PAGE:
\thesubsubfigure Colour (proprioception)
\thesubsubfigure Shape (proprioception)
Figure 10: Occlusion-based saliency maps with Fetch models trained without DR and with proprioception off (a-c) and with proprioception on (d-f) in three different distractor conditions.
\thesubsubfigure Standard (no proprioception)
\thesubsubfigure Colour (no proprioception)
\thesubsubfigure Shape (no proprioception)
\thesubsubfigure Standard (proprioception)
\thesubsubfigure Colour (proprioception)
\thesubsubfigure Shape (proprioception)
Figure 11: Occlusion-based saliency maps with Fetch models trained with DR and with proprioception off (a-c) and with proprioception on (d-f) in three different distractor conditions.
\thesubsubfigure Standard (no proprioception)
\thesubsubfigure Colour (no proprioception)
\thesubsubfigure Shape (no proprioception)
\thesubsubfigure Standard (proprioception)
\thesubsubfigure Colour (proprioception)
\thesubsubfigure Shape (proprioception)
Figure 12: Occlusion-based saliency maps with Jaco models trained without DR and with proprioception off (a-c) and with proprioception on (d-f) in three different distractor conditions.
\thesubsubfigure Standard (no proprioception)
\thesubsubfigure Colour (no proprioception)
\thesubsubfigure Shape (no proprioception)
\thesubsubfigure Standard (proprioception)
\thesubsubfigure Colour (proprioception)
\thesubsubfigure Shape (proprioception)
Figure 13: Occlusion-based saliency maps with Jaco models trained with DR and with proprioception off (a-c) and with proprioception on (d-f) in three different distractor conditions.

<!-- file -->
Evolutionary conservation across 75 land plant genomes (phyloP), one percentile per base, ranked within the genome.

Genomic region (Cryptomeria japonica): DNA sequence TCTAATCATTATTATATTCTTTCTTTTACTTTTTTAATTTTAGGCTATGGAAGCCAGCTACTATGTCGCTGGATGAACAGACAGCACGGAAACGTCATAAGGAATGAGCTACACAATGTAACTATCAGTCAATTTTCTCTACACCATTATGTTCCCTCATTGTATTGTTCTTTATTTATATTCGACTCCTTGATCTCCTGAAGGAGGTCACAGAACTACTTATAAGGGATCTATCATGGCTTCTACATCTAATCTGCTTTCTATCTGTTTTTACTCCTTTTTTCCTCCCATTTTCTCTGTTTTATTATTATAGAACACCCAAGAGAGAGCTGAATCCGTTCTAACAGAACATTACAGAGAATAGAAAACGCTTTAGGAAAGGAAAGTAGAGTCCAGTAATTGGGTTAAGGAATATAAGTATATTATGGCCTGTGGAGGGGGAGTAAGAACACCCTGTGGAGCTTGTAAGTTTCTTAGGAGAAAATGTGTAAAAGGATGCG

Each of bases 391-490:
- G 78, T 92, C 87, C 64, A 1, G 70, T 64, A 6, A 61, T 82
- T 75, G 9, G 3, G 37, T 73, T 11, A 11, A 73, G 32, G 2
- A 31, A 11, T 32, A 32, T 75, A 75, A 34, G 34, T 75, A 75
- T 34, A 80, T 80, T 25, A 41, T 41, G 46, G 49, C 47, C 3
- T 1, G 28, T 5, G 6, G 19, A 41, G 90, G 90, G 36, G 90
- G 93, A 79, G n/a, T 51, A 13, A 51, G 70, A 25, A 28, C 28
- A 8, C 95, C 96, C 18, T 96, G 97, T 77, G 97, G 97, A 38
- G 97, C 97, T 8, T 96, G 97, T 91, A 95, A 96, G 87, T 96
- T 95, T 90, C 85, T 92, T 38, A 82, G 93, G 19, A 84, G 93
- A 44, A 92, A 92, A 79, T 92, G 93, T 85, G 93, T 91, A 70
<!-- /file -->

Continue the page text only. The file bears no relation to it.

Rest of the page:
In line with Such et al. (2018), activation maximisation applied to the first convolutional layer results in edge detectors, with larger-scale spatial structure in the latter layers (Figure 14 and Figure 15). In the first convolutional layer, Jaco agents have several “dead” filters, whereas the Fetch agents use most of their visual inputs; the notable exception is the Jaco agent with DR but without proprioceptive inputs—this agent must rely purely on visual inputs to solve the challenging visuomotor control task. In the second convolutional layer of the Fetch agents, the texture detectors take on different colours without DR, but more homogeneous with DR. For the Jaco agents, the second layer features produce sparser patterns, with what appears to be red target detectors when DR is active. Finally, there is more global, but largely uninterpretable structure when maximising the value function or policy outputs (choosing the unit that corresponds to the largest positive movement per action output). For Fetch agents without DR, the Fetch visualisations are dominated by red (the target colour), but with DR there is a wider spectrum of colours. This trend is the same for the Jaco agents, although without DR and without proprioceptive inputs the colours that maximise the value output are purple and green (a constant hue shift on the usual red and blue). Most noticeably with the Jaco agents trained with DR, only the first and third actuators are activated by strong visual inputs (given zeroes as the proprioceptive inputs and hidden state), which correspond to the most important joints for accomplishing this reaching task (the rotating base and the elbow). As a reminder we note that activation maximisation may not (and is practically unlikely to) converge to images within the the training data manifold (Mahendran and Vedaldi, 2015)—a disadvantage that can be addressed by the complementary technique of finding image patches within the training data that maximally activate individual neurons (Girshick et al., 2014).